The Houma, an Indigenous tribe, has seen much of its Gulf Coast community washed away by rising sea levels and dangerous storms. Its leaders say the tribe’s lack of federal recognition makes it harder to keep rebuilding.
When Indigenous people started moving to cities in large numbers after World War II, many found hardship and discrimination there … but not the health care they were entitled to. Episode 12, the season finale, explores the efforts of urban Indian health providers to close those gaps by providing affordable, culturally competent care.
Rising sea levels and severe hurricanes are displacing Indigenous people in Southern Louisiana and harming health. Episode 11 explores the United Houma Nation’s push for federal tribal recognition and the climate-change help that could come with it.
Exploitative practices in medical research have contributed to the underrepresentation of Native people in clinical trials. Episode 10 explores the efforts of Indigenous scientists to rebuild this broken trust through tribally controlled research.
A lack of Native physicians means many tribal communities rely on doctors who don’t share their lived experience, culture, or spiritual beliefs. In Episode 9, meet two medical students working to join the ranks of Indigenous physicians.
Indigenous people in the United States face disproportionately high rates of incarceration and family separation through the foster care system. Episode 8 explores the Yurok Tribal Court’s efforts to keep families together.
From forced sterilizations in the 1960s to scant access to abortion care today, barriers to health care threaten Native people’s reproductive autonomy. Episode 7 explores efforts to protect and expand Native Americans’ access to comprehensive reproductive and sexual health care.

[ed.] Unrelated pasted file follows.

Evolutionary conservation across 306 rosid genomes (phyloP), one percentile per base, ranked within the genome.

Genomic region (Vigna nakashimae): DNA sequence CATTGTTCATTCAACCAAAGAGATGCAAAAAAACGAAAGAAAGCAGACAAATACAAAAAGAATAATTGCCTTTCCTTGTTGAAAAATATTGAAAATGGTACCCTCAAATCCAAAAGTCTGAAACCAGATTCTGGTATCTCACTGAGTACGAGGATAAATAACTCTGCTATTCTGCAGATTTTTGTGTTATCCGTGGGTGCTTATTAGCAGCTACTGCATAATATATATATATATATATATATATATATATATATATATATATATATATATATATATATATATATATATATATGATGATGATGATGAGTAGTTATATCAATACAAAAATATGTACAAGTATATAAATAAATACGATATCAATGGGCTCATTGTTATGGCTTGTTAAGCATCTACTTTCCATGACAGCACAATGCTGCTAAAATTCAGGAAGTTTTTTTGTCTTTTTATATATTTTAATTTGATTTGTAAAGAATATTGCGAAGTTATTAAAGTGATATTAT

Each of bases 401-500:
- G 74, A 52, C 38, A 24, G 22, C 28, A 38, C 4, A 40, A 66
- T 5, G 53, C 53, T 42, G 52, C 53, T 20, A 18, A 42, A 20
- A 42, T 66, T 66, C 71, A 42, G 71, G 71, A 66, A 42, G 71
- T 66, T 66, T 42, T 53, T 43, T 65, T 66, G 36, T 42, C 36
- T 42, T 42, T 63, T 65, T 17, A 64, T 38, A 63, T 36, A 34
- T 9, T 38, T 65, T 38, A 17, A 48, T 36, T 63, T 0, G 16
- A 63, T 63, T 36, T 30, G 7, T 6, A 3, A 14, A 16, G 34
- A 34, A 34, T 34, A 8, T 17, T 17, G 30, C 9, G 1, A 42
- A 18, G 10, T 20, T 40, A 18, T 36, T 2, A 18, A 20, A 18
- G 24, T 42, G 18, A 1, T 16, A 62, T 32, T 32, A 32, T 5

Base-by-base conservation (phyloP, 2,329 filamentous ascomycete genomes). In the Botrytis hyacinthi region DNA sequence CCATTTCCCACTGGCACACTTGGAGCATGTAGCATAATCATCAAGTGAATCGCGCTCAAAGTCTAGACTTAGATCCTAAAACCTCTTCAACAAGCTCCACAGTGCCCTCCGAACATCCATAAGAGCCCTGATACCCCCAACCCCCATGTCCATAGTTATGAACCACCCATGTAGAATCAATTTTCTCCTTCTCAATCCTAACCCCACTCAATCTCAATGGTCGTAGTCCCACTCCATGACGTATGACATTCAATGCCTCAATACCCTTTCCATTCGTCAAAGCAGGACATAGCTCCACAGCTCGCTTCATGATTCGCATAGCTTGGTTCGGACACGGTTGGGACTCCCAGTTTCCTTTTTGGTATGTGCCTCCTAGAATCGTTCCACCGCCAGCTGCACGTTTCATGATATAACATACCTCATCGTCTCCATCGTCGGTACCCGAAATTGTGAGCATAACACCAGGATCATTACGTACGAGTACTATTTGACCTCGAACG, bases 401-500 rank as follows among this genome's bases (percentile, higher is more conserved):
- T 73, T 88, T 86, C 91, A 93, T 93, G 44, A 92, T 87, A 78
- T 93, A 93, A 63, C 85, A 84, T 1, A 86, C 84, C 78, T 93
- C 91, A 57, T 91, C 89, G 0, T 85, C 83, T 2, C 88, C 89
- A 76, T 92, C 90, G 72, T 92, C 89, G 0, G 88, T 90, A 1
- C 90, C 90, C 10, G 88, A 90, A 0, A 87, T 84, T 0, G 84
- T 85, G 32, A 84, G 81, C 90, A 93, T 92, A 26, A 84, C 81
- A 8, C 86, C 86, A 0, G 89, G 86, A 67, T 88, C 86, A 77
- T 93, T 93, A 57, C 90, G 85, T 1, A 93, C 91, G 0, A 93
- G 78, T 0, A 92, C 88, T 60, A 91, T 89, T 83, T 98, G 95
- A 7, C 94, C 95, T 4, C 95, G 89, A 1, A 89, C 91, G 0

Over decades, federal and state policies have left many tribal communities without access to clean, running water. This episode explores what separates some Diné and other Native people in the western United States from this critical resource.
The Violence Against Women Act (VAWA) was reauthorized on March 10, 2022, reaffirming tribes’ authority to prosecute non-Native perpetrators of sexual violence and certain other crimes. This episode looks at the history of VAWA, and how protections for Native women have been tangled in the fine print of the law.
This episode is the second half of a two-part series about uranium mining on the Navajo Nation. A coalition of Indigenous leaders and non-Native locals are lobbying Congress and fielding research to force the cleanup of abandoned uranium mining sites and expand federal compensation for workers harmed by the uranium industry.
Episode 3 is an exploration of the forces that brought uranium mining to the Navajo Nation, the harmful consequences, and the fight for compensation that continues today.
Native foodways of hunting, fishing, gathering, and farming have been under threat since the arrival of Europeans. In this episode, hear how Indigenous people are reclaiming their food traditions to improve community health.
Explore what made the Navajo people ― also known as the Diné ― so vulnerable to the first surges of the covid-19 pandemic. The first episode of “Rezilience,” Season 4 of the “American Diagnosis” podcast, begins in the forests outside the Grand Canyon.